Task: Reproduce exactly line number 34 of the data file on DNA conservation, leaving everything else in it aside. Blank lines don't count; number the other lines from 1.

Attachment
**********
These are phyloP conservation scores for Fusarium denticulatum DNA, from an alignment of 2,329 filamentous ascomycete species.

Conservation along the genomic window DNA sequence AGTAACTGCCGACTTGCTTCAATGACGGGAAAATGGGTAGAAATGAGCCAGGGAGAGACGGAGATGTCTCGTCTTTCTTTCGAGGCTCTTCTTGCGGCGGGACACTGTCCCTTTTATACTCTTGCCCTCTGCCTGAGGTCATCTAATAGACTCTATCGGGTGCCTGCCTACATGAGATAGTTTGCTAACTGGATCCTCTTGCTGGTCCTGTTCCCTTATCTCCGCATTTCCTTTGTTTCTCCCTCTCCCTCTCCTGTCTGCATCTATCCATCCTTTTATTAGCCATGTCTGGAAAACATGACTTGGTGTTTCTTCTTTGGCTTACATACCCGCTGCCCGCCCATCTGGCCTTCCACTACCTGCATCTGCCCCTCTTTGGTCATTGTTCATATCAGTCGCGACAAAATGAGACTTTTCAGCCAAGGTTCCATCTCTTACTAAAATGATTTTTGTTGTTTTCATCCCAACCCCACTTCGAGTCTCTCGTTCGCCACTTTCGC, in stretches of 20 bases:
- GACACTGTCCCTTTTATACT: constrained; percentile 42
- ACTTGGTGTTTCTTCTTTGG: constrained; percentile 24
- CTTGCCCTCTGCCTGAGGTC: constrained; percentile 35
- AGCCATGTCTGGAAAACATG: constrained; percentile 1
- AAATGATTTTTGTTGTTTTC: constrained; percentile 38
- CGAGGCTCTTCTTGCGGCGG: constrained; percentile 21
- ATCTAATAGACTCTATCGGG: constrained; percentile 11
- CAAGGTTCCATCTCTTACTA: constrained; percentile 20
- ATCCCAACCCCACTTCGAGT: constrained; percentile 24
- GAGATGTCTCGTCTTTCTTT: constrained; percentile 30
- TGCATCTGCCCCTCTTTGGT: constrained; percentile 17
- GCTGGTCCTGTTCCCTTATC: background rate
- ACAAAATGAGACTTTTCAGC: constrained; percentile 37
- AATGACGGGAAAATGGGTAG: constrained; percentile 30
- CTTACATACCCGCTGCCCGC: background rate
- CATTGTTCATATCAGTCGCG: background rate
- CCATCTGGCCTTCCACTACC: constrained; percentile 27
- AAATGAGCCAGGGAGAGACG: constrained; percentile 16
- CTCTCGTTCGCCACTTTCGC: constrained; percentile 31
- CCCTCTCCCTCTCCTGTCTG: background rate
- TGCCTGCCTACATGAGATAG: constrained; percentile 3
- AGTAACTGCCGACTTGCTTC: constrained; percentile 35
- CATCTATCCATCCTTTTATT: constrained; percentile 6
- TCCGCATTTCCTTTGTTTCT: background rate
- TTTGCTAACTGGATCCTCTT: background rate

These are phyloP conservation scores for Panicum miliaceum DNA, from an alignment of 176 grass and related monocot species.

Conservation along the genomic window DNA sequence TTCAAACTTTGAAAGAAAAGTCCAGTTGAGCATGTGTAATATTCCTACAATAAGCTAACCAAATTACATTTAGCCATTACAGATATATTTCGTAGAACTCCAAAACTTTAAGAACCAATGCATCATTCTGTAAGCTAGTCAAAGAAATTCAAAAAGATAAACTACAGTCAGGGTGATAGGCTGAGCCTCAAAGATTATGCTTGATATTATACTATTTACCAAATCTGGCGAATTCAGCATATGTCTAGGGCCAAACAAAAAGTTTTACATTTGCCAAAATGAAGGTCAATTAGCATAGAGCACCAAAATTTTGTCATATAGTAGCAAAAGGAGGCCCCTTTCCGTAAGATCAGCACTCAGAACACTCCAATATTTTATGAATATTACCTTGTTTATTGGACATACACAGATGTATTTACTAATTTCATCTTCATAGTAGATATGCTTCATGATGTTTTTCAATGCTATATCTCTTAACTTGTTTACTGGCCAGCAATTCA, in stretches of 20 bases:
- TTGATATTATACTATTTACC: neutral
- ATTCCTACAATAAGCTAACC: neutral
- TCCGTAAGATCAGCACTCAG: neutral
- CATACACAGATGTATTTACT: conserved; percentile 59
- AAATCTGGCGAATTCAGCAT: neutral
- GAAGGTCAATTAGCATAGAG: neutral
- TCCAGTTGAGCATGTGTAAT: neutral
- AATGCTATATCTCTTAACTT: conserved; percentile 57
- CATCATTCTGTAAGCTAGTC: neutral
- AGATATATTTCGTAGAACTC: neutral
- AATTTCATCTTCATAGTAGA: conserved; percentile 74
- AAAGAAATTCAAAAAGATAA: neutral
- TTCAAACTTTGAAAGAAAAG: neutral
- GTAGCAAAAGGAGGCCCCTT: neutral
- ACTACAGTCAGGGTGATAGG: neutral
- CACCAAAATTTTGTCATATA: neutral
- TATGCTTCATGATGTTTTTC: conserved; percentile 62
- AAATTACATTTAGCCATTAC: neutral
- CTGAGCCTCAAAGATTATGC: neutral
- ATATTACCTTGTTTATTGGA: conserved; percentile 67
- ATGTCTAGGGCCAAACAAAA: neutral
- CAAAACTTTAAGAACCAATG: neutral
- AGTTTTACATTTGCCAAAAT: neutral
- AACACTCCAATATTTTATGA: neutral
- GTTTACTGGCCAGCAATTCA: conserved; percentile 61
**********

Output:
- AAATCTGGCGAATTCAGCAT: neutral